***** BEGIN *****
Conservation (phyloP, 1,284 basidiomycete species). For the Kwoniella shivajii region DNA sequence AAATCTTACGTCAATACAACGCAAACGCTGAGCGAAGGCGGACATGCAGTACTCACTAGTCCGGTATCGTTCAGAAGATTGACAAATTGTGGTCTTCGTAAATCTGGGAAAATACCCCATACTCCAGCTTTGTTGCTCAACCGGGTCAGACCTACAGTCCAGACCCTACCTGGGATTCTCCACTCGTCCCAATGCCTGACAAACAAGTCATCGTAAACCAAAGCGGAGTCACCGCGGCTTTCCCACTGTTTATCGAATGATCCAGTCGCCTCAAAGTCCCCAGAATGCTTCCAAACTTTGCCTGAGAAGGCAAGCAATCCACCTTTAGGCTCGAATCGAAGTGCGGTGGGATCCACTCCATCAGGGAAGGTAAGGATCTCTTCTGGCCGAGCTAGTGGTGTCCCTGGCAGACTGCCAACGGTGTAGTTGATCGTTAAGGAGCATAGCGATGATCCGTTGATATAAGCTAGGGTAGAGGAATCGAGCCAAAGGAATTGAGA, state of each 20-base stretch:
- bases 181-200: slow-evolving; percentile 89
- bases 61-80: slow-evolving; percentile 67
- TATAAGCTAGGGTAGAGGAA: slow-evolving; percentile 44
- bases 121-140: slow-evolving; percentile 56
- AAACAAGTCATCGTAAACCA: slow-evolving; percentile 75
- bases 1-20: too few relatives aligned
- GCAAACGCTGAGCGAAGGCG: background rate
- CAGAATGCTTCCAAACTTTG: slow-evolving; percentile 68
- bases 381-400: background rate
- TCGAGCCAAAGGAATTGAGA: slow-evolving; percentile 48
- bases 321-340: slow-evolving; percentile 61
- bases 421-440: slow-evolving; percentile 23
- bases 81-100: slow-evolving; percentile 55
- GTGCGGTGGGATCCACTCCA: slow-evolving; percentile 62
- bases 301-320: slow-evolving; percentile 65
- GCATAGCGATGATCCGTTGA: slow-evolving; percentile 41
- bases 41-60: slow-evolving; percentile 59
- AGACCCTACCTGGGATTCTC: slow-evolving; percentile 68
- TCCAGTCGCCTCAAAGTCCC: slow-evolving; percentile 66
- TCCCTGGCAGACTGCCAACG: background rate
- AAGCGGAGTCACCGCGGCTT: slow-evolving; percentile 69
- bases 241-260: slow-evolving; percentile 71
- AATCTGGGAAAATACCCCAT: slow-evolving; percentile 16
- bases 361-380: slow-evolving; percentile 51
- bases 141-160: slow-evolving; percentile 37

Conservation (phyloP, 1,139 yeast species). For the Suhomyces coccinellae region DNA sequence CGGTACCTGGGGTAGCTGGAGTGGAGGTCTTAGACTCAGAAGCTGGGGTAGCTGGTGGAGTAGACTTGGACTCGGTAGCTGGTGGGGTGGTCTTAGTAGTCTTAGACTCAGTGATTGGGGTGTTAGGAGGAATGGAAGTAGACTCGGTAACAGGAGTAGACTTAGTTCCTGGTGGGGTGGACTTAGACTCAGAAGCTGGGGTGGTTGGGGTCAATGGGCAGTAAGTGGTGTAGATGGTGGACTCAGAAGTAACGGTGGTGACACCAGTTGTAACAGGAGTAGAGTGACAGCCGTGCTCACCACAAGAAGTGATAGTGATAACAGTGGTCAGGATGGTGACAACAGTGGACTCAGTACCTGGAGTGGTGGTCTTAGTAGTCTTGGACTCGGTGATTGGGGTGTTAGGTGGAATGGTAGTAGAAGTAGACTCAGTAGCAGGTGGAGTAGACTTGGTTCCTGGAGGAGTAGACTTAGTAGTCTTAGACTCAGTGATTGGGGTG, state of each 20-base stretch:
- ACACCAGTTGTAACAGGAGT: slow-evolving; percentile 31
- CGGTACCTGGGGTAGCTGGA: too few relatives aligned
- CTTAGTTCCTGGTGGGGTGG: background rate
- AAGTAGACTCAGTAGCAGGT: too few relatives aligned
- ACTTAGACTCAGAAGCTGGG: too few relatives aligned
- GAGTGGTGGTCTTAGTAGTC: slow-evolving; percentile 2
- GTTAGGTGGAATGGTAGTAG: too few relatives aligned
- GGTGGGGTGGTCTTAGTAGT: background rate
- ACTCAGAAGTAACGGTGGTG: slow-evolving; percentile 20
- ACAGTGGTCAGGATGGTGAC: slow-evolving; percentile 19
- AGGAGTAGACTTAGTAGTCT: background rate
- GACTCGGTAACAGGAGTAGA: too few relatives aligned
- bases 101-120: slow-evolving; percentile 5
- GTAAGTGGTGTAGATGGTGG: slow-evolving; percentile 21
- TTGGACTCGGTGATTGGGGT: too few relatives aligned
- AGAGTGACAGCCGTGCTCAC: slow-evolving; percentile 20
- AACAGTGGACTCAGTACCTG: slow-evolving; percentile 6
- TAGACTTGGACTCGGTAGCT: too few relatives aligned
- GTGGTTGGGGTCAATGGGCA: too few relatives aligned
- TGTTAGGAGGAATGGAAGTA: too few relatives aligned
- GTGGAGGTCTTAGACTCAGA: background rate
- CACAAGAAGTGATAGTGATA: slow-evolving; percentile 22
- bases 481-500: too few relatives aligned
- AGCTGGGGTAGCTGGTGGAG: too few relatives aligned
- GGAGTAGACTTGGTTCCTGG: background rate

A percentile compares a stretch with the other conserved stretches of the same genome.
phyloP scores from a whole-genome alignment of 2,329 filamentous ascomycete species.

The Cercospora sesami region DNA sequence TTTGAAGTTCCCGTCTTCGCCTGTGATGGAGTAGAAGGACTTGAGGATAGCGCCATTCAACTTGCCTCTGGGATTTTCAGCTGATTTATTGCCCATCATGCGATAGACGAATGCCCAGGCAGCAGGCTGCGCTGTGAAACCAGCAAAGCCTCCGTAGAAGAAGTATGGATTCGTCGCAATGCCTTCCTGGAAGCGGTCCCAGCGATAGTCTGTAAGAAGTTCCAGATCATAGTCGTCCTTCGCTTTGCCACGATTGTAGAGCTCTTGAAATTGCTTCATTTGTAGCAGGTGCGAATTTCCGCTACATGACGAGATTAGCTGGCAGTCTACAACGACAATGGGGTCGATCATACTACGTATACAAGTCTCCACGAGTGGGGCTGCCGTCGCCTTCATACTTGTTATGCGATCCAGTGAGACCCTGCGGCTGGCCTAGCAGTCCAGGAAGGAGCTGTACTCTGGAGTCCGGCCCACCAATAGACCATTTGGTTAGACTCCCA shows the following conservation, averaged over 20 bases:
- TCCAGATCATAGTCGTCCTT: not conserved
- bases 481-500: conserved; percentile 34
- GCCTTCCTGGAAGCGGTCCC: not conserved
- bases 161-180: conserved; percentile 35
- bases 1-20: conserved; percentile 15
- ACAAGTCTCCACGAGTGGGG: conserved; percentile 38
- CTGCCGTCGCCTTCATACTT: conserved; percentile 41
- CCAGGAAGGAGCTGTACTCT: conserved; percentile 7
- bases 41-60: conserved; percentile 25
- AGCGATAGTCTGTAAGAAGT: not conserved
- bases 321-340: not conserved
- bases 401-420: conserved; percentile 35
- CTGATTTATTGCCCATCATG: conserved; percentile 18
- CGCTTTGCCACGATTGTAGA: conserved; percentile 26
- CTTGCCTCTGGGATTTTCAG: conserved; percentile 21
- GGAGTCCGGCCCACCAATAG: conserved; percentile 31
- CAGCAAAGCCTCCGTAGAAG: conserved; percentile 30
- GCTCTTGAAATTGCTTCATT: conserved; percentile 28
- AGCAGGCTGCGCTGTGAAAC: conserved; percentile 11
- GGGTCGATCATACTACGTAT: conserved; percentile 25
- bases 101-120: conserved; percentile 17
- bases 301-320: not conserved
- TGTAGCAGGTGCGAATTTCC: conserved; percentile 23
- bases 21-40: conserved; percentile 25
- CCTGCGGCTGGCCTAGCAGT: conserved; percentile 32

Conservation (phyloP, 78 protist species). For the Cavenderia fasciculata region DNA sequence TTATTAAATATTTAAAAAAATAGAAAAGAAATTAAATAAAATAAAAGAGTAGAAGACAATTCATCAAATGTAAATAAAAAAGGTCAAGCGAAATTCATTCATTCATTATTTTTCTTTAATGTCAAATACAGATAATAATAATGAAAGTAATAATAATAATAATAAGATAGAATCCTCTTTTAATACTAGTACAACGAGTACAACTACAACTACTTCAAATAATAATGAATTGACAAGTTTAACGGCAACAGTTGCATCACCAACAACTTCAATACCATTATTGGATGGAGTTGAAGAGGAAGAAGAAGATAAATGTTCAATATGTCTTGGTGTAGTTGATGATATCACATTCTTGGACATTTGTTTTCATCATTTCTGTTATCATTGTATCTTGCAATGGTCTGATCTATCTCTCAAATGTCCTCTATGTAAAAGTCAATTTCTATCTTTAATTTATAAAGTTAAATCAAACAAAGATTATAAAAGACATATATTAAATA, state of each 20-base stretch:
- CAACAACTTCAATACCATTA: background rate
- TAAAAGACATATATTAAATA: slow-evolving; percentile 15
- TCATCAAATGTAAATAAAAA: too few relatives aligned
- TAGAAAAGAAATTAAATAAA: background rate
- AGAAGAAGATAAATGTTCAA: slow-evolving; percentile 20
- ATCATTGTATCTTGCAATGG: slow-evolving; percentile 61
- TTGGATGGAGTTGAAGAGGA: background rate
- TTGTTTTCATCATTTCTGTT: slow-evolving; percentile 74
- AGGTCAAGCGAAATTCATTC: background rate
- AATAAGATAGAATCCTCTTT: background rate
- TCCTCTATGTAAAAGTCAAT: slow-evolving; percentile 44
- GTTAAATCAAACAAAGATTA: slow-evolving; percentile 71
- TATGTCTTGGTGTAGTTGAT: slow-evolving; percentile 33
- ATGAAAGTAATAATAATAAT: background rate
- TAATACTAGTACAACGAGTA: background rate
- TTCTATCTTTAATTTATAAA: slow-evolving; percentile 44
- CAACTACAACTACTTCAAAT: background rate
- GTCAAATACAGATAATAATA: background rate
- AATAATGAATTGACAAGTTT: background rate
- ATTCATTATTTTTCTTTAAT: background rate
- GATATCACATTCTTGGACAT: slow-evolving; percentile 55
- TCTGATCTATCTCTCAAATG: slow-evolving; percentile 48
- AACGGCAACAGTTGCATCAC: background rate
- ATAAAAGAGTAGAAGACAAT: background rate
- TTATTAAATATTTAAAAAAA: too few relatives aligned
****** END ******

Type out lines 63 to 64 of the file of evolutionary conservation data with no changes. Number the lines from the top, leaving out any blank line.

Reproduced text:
- CCAGGAAGGAGCTGTACTCT: conserved; percentile 7
- bases 41-60: conserved; percentile 25